Loan Review – September 2018

Monthly Commentary

October 11, 2018

When we last spoke, it was almost a certainty that loans would widen in September. Why? In July, the new issue calendar overwhelmed the loan market, pushing new issue spreads 90 basis points wider than issuance in May – 90 basis points! In August, new issue volumes were quite low and the market still largely traded sideways … and in September the loan market was going to have to digest over $45 billion of gross issuance and over $20 billion of net new issuance including three mega LBOs, totaling over $16.3 billion.

Well, much to our chagrin, this nearly certain event did not occur. In fact, the entire month became quite ludicrous. The mega deals, which were in no position to negotiate, all became quickly oversubscribed. One such deal, which shall remain nameless, had so many adjustments to EBITDA that when the first covenant compliance hits sometime in 2019, the company could be bleeding cash and still well in compliance. Once it was evident that these deals were going to clear easily, and the watermelon was being digested by the snake, secondary loan prices began to grind higher… and higher.

The lack of discipline shown by investors in the primary market was confusing because triple A spreads for CLOs have widened and CLOs have been the dominant source of demand for the leveraged loans. If CLO demand was not overwhelming the market, then what would allow the market to tighten while digesting $45 billion of loans? Well, it is likely the less transparent demand came from SMAs (separately managed accounts). Anecdotally, we have heard that massive amounts of money came into the loan market from overseas, in the form of SMAs. This money needed to be put to work and was willing to buy loans at any level. The result for the broader loan market was less positive, leading to weakened credit agreements, tighter spreads and higher prices.

Now, as we begin October, there is little new issue projected until Q1 2019. Conventional wisdom would suggest the loan market will likely go through a pretty large repricing wave as nearly 65% of loans trade above par.

Performance

In September 2018, the Credit Suisse Leveraged Loan Index (“CS LLI”) and the S&P Leveraged Loan Index (“S&P/LSTA”) were up 0.68% and 0.69%, respectively.

  • Year-to-date, ending September 30, 2018, the CS LLI was up 4.32% and the S&P/LSTA was up 4.03%.
  • For the 12 months ending September 30, 2018, the CS LLI was up 5.58% and the S&P/LSTA was up 5.19%.

Triple C and split single B led all categories in the month while double Bs were the worst performing category. Lower dollar priced loans had the best performance and that is why loans split single B or below almost doubled or tripled the returns of double Bs for the month.

Total Return by Rating

Source: Credit Suisse Leveraged Loan Index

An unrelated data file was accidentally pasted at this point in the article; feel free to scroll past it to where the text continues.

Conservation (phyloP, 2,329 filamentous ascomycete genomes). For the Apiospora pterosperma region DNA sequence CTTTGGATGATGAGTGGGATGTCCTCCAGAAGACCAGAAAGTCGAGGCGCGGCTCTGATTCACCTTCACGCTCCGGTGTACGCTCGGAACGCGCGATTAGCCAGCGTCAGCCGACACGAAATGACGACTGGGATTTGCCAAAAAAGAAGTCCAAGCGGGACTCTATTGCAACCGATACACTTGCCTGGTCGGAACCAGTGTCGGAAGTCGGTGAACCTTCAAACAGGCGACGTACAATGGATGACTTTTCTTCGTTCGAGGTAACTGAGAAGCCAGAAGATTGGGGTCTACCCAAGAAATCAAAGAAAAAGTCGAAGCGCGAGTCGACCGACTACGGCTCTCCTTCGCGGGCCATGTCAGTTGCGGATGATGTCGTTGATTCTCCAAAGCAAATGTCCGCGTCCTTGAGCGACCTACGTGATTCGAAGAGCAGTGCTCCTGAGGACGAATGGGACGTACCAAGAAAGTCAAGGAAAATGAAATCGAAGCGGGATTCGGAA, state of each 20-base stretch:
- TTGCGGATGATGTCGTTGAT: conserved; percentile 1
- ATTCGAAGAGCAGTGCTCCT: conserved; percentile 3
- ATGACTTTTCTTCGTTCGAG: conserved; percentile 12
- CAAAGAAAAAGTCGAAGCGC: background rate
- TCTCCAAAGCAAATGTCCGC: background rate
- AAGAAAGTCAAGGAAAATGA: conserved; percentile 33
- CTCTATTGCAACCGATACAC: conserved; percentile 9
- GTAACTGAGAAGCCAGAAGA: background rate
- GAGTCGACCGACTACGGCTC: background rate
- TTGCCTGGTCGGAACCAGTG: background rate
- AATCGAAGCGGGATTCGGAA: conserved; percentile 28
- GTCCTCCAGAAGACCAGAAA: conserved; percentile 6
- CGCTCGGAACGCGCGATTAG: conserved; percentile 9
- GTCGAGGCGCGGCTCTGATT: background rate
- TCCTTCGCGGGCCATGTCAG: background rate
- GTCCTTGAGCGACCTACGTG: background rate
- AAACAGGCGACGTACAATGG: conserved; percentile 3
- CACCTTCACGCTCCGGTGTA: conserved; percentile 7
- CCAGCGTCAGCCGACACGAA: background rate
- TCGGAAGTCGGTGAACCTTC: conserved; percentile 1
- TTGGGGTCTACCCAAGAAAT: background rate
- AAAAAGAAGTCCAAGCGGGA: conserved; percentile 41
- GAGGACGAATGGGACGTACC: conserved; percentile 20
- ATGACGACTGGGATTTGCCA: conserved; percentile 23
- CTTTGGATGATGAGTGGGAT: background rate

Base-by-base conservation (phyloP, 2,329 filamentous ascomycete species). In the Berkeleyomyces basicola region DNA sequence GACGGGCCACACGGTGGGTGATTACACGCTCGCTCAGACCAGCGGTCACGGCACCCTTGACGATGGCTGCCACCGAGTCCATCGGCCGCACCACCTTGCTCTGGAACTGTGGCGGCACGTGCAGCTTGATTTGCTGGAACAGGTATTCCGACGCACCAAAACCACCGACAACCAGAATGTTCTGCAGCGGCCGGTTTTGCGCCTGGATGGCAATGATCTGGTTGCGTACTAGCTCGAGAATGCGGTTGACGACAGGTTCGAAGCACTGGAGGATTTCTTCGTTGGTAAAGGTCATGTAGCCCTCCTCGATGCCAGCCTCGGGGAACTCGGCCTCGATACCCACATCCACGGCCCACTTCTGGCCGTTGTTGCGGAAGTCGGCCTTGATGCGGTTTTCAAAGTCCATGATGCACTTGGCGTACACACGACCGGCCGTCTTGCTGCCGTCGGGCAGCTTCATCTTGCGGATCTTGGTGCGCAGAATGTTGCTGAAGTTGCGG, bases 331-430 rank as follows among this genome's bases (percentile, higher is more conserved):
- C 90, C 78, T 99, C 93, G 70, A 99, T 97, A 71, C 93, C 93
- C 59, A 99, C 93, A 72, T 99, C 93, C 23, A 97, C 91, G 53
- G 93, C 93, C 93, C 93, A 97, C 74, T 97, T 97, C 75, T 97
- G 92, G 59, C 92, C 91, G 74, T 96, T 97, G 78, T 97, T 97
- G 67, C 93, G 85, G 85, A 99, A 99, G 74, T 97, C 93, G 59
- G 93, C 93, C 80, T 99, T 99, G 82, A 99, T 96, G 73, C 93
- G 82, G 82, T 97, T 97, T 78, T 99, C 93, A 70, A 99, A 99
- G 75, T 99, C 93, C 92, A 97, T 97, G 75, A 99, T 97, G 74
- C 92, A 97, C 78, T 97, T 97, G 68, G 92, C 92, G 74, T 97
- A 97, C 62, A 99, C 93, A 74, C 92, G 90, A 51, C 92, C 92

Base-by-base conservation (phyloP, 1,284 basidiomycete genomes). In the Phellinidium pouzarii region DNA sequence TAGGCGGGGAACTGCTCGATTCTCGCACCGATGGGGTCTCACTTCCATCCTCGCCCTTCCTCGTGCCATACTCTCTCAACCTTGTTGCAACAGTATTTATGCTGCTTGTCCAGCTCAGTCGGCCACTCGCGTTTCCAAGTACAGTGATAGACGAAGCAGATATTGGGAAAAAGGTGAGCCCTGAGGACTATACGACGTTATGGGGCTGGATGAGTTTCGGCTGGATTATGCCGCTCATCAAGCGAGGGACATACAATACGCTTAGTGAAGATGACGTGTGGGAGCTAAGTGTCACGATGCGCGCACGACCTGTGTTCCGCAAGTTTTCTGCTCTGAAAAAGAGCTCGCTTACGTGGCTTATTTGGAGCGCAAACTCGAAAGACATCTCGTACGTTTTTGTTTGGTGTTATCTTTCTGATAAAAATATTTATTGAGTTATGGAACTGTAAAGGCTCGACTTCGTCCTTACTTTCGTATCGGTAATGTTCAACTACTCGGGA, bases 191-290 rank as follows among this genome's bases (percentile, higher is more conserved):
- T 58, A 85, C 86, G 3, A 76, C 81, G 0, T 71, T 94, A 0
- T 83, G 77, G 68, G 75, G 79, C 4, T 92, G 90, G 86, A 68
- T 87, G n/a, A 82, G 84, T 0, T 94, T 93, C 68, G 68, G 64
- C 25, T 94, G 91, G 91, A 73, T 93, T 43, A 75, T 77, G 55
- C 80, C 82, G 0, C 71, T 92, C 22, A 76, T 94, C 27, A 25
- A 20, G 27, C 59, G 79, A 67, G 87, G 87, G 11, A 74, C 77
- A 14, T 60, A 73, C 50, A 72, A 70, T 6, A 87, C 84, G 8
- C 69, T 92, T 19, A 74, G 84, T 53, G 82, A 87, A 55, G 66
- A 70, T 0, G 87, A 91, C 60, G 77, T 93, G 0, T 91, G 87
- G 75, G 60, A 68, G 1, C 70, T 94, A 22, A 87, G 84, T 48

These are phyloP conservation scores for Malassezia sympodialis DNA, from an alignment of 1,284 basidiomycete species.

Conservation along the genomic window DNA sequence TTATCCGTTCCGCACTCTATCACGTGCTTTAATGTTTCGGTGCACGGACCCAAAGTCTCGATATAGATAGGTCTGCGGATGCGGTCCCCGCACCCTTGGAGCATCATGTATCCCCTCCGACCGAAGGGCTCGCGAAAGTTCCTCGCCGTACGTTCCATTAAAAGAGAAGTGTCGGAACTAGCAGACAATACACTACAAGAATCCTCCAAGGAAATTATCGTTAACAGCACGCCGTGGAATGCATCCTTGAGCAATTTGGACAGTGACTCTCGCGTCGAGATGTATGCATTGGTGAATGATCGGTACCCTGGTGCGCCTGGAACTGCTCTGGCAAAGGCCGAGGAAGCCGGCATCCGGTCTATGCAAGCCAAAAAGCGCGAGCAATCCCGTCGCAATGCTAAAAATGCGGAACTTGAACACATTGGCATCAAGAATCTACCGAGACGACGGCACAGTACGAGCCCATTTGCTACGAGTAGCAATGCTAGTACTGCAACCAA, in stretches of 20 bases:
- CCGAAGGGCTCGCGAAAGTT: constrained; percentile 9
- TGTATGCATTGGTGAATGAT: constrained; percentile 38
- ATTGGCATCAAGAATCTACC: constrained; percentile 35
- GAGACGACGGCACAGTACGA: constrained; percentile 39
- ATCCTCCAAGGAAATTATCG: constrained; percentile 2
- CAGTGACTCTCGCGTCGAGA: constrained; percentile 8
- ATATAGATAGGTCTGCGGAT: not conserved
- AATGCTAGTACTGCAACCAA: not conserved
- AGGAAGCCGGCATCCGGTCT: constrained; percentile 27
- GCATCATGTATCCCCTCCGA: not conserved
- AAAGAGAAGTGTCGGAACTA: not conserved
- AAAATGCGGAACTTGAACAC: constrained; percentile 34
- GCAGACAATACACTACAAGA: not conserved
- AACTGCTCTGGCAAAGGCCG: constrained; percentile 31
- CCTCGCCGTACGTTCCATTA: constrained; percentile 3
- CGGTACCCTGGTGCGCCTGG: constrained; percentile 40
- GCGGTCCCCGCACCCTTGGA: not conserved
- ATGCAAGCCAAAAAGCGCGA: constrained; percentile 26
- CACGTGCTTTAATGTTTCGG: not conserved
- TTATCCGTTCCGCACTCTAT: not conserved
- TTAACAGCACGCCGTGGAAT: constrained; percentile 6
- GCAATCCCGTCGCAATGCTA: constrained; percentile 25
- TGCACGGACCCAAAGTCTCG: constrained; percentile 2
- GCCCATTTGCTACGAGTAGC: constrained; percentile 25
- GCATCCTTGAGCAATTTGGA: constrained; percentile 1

Sector Performance

Nineteen of the 20 sectors in the CS LLI provided positive returns during the month. The top performing sectors in September were Consumer Durables (+2.00%), Energy (+1.16%) and Retail (+1.08%). Retail has been driven the last several months by generally good quarterly results as well as the outperformance and compression of higher beta stressed borrowers. Consumer Durables has been led by the bankruptcy filing by Mattress Firm and the subsequent loan price rally in Serta (the largest consumer durable company in the index).

The worst performing sectors for the month were Gaming/Leisure (+0.52%), Service (+0.50%) and Metals/Minerals (-0.24%). Gaming/Leisure, which is largely viewed in loans as a more defensive/par sector, saw some weakness in the underlying equities as investors began to question the discretionary nature of the category. As a result of the current trading levels and the equity weakness, it lagged the broader Index.

On a year-to-date basis, Retail (+8.93%), Energy (+7.15%) and Metals/Minerals (+6.46%) outperformed.

In the last 12 months, Retail, Energy and Metals have led all sectors with total returns of 9.60%, 9.40% and 8.71%, respectively. In contrast, Food/Tobacco, Consumer Non-Durables and Consumer Durables were the worst performing sectors with returns of 4.40%, 3.81% and -0.36%, respectively.

Industry Returns

Source: Credit Suisse Leveraged Loan Index

Credit Suisse Leveraged Loan prices increased 29 basis points in September while the average bid of the S&P LCD flow-name loan composite increased 26 basis points from 99.58 to 99.83. 3

Average Loan Flow-Name Bid

Source: LCD, an offering of S&P Global Market Intelligence

Technical Conditions

Leveraged loan funds reported an inflow of $1.29 billion for the rolling four-week period. This took assets under management for the dedicated loan mutual fund base to $152.1 billion, which compares to the all-time high of $153.7 billion, set in April 2014. Inflows year-to-date for loan mutual funds have totaled +$15.5 billion.